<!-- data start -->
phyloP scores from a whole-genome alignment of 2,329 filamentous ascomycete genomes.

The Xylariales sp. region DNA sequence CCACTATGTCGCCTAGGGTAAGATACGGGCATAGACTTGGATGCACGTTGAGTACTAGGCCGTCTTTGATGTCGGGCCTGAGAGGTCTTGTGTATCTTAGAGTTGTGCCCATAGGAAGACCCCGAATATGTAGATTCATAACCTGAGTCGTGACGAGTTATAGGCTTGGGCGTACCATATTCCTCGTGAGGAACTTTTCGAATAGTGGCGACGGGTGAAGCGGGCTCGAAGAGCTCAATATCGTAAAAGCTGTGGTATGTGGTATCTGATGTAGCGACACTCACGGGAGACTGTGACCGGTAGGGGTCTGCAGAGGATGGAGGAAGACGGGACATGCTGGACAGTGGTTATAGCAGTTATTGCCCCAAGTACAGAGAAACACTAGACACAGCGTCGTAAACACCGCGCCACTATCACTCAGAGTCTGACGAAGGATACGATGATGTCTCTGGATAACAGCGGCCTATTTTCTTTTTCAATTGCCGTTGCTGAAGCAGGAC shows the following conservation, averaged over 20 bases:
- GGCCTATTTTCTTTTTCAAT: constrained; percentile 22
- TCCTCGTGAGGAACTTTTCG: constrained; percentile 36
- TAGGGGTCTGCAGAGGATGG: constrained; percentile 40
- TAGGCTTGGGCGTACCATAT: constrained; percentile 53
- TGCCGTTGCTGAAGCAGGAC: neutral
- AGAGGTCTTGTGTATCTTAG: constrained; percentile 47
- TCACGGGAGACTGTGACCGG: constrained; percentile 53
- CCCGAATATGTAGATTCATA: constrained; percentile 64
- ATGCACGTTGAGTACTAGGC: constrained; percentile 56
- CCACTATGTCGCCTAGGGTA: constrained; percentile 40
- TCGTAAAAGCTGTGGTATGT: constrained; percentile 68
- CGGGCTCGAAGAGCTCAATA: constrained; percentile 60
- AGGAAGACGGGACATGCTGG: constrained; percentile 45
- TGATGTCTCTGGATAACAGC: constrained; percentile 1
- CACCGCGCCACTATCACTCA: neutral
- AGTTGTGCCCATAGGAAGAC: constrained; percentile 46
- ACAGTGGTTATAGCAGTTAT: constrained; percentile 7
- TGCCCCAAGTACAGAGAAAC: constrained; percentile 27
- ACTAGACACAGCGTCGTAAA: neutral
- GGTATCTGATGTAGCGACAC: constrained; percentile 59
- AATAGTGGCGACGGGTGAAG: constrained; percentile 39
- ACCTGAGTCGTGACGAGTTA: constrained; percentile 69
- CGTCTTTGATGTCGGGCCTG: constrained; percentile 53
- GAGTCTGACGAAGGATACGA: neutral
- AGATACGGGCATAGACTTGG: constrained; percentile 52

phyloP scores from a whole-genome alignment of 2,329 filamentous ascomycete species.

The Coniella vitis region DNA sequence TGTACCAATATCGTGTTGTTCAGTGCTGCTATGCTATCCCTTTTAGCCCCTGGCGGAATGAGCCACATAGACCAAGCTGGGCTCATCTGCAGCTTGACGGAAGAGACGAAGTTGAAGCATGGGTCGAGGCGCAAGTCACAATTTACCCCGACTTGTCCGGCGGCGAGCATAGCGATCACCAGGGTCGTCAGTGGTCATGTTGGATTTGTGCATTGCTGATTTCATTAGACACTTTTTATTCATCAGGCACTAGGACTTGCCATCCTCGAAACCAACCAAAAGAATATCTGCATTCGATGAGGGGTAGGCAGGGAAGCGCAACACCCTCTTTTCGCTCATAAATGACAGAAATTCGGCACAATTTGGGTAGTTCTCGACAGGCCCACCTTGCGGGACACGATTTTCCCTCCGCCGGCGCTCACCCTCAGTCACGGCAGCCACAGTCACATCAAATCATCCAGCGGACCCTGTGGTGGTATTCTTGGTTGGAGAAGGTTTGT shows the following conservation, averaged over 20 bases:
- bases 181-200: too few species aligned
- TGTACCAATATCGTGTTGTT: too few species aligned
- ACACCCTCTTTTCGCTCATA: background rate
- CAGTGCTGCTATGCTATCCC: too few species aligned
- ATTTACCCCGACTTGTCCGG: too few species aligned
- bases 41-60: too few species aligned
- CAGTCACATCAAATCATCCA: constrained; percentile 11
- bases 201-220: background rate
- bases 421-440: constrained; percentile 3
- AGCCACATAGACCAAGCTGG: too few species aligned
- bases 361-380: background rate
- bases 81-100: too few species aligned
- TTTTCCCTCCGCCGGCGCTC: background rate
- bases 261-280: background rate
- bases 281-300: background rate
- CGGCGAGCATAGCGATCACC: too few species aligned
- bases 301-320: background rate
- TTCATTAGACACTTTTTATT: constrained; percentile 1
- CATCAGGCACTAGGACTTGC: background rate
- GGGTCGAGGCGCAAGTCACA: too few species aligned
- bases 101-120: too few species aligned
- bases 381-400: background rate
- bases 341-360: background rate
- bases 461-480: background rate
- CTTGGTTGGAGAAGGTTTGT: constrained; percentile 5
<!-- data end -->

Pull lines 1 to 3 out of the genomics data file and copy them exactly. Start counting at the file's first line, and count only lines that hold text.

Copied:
phyloP scores from a whole-genome alignment of 2,329 filamentous ascomycete genomes.

The Xylariales sp. region DNA sequence CCACTATGTCGCCTAGGGTAAGATACGGGCATAGACTTGGATGCACGTTGAGTACTAGGCCGTCTTTGATGTCGGGCCTGAGAGGTCTTGTGTATCTTAGAGTTGTGCCCATAGGAAGACCCCGAATATGTAGATTCATAACCTGAGTCGTGACGAGTTATAGGCTTGGGCGTACCATATTCCTCGTGAGGAACTTTTCGAATAGTGGCGACGGGTGAAGCGGGCTCGAAGAGCTCAATATCGTAAAAGCTGTGGTATGTGGTATCTGATGTAGCGACACTCACGGGAGACTGTGACCGGTAGGGGTCTGCAGAGGATGGAGGAAGACGGGACATGCTGGACAGTGGTTATAGCAGTTATTGCCCCAAGTACAGAGAAACACTAGACACAGCGTCGTAAACACCGCGCCACTATCACTCAGAGTCTGACGAAGGATACGATGATGTCTCTGGATAACAGCGGCCTATTTTCTTTTTCAATTGCCGTTGCTGAAGCAGGAC shows the following conservation, averaged over 20 bases:
- GGCCTATTTTCTTTTTCAAT: constrained; percentile 22